On the Origins of New Forms of Life

1.4: Carolus Linnaeus


Eugene M. McCarthy, PhD      Download
Carolus Linnaeus
Carolus Linnaeus

(Continued from the previous page)

Carolus Linnaeus (1707-1788) was the first leading naturalist openly to challenge immutability, but in his youth he had begun, as one might expect, with the same views as his contemporaries. For example, in the Fundamenta Botanica (1736) he asserted "there are as many species as the Infinite Being created in the beginning."1

His extensive work in classification, however, exposed him to a variety of hybrids. These experiences eventually led him to change his views. The first encounter was with a plant for which he created the new genus Peloria.2 In Dissertatio Botanica de Peloria (1744) he asserted that it was a new type of plant of hybrid origin. In a letter to the Swiss naturalist Albrecht von Haller, he wrote,

This new plant propagates itself by its own seed and is therefore a new species, not existing from the beginning of the world; it is a new genus never in being until now. It is a mule [i.e., hybrid] species in the vegetable kingdom.3

He even went so far as to propose4 that all the various types of plants then in existence were derived from hybridization, beginning with a limited number of initial types created by divine fiat. However, his claims concerning Peloria and evolution through hybridization resulted both in professional embarrassment and in rebuke from the clergy.5 For a long time thereafter he was silent on the issue, but Peloria had drawn his attention to hybridization. Mention of hybridization was more frequent in his subsequent publications.6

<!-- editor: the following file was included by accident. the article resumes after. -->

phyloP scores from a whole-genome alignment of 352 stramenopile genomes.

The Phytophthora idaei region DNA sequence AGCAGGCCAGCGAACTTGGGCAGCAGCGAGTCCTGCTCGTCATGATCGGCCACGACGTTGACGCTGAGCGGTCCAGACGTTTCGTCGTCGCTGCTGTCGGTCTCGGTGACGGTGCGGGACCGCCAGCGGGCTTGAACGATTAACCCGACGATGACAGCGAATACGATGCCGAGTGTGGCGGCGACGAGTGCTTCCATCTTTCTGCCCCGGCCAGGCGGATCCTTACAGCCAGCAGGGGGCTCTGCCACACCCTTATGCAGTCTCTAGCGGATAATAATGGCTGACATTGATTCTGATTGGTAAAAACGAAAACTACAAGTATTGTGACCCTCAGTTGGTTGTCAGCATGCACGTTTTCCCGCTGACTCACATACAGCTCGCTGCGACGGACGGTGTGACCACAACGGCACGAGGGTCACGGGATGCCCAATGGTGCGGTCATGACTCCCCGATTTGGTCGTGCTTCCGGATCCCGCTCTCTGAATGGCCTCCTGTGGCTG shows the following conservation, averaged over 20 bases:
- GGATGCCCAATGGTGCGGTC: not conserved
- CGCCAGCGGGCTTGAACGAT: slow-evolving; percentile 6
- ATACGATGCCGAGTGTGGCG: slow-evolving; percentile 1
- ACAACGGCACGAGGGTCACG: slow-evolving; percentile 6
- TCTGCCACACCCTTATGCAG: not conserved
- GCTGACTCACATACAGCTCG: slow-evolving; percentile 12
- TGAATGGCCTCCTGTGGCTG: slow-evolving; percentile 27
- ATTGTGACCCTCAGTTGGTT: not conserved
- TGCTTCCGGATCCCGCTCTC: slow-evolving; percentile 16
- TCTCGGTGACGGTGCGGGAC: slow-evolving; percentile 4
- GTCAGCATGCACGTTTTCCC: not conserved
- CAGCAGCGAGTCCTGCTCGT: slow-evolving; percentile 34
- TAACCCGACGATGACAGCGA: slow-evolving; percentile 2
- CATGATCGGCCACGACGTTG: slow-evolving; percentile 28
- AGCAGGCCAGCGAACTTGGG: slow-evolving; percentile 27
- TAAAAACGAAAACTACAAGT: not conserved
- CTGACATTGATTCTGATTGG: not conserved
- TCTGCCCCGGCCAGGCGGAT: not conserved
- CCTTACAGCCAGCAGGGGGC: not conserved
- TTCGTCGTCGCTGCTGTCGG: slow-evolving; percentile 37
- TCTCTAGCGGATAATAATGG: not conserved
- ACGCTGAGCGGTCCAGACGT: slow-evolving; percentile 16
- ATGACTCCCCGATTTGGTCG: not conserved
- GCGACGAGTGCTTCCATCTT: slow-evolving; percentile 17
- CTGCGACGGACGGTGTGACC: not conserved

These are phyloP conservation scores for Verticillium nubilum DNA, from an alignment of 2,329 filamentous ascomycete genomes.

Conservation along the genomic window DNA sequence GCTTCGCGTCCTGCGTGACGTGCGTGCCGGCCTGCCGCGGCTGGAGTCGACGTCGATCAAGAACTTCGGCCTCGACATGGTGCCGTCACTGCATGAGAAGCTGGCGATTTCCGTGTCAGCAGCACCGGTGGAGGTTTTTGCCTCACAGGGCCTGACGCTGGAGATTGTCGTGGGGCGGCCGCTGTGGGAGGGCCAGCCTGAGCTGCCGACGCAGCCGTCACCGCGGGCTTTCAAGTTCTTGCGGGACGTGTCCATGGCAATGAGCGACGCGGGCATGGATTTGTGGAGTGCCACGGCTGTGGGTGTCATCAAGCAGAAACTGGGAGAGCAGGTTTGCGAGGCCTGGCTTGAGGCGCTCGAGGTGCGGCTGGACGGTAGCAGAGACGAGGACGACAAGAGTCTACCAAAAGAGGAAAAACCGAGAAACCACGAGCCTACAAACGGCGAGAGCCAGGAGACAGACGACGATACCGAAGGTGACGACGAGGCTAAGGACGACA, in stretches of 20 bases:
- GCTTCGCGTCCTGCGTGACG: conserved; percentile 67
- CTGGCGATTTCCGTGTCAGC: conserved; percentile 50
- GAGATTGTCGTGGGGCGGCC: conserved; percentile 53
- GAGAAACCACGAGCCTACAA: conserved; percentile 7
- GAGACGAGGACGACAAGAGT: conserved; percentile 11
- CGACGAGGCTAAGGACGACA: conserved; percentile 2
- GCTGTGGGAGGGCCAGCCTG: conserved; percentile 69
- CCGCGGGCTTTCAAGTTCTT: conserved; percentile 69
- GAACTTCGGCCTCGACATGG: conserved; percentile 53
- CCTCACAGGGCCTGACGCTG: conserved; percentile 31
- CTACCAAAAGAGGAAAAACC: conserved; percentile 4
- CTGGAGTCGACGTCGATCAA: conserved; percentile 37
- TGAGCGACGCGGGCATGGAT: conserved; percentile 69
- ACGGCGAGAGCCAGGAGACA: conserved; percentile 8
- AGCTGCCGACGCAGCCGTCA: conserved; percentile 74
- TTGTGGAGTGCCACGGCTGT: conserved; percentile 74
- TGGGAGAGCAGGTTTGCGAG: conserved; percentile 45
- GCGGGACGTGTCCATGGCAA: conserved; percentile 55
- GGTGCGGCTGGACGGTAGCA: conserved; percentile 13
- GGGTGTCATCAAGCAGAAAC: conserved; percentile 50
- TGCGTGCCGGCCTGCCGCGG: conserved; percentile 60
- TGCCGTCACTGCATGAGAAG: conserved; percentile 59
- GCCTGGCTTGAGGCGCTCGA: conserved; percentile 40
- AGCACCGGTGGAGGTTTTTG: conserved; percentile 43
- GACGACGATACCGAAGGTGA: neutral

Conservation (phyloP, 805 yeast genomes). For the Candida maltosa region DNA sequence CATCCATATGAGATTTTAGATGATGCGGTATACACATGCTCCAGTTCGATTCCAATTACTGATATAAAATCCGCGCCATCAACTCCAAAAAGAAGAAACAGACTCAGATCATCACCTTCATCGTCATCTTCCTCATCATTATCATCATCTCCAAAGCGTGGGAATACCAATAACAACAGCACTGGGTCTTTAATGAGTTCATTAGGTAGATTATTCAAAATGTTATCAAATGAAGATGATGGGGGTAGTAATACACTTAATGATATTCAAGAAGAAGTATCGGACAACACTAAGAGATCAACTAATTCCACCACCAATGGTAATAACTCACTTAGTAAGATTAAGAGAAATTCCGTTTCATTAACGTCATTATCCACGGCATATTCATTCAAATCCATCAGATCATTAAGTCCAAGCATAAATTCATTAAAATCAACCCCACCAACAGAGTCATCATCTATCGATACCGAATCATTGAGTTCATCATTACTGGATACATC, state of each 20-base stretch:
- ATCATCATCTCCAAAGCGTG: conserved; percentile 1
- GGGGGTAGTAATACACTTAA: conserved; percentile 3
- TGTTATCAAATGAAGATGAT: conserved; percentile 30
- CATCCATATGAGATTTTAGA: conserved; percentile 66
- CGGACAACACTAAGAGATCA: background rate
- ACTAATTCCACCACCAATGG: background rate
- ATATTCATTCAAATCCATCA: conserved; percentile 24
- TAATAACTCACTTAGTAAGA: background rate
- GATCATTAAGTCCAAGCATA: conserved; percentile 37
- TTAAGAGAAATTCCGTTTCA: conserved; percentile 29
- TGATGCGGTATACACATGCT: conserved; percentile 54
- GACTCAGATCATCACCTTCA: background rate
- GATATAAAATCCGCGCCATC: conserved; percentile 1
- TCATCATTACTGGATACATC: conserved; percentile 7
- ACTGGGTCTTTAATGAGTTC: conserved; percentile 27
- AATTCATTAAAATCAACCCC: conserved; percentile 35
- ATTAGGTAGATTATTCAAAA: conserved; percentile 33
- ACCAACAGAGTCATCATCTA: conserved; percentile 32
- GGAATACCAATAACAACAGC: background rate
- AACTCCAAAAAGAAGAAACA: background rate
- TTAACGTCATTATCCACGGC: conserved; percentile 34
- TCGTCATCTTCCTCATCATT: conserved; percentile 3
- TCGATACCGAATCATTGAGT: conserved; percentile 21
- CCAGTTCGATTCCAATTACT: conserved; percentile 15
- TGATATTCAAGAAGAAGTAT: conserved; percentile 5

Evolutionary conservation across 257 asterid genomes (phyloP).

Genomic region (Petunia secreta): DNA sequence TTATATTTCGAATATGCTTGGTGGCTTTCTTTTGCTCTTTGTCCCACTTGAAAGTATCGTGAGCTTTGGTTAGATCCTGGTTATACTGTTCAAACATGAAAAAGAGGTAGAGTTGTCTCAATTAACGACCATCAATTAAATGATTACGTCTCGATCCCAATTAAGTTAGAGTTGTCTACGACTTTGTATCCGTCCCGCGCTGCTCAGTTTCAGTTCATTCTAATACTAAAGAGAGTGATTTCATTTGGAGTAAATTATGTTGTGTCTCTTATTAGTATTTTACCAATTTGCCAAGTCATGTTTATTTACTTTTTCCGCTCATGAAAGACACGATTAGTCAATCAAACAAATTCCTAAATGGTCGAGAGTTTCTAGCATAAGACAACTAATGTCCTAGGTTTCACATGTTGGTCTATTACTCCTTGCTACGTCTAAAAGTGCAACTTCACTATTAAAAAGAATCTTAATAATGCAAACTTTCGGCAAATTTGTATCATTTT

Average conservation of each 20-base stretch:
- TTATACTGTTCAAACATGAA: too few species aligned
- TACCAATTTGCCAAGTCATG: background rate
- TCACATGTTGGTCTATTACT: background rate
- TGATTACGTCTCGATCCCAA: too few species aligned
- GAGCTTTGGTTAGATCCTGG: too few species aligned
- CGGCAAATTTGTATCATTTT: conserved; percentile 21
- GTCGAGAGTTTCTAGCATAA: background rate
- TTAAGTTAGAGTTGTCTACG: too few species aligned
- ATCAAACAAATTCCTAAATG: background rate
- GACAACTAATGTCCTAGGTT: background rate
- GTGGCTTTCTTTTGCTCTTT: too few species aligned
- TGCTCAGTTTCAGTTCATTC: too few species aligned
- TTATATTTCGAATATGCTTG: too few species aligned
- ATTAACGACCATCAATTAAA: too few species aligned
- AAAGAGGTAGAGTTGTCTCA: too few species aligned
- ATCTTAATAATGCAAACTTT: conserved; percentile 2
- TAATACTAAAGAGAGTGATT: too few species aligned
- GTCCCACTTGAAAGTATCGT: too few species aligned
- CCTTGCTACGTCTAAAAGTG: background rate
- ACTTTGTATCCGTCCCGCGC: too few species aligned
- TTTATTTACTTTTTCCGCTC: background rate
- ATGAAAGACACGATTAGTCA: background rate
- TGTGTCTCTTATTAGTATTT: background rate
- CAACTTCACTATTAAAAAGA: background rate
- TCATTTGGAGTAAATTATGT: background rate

References to plants of hybrid origin also increased in his works thereafter. In a 1751 letter to his close friend, the court physician Abraham Bäck, he said he had found hybrid plants to be "many in number," and that he believed through them he had been able to "open the door to one of nature's extensive chambers, although it is not opened without creaking."7

In an earlier letter (Carolus Linnaeus to Abraham Bäck, September 7, 1750), he had crowed over a recently discovered plant, Veronica spuria, which he judged to be the product of hybridization between the genera Verbena and Veronica:

The sight of my new plant Verbena-Veronica delights me daily; never have botanists seen so clear an example of new species through hybridization.8

During ensuing years he met with a variety of other plants that seemed also to be of hybrid origin.9,10 In Disquisitio de sexu plantarum (1760) he states that "it is impossible to doubt that there are new species produced by hybrid generation."11 There he lists four "to whose origin I have been an eyewitness"12 (Veronica spuria, Delphinium hybridum, Hieracium taraxici, and Tragopogon hybridum).13,14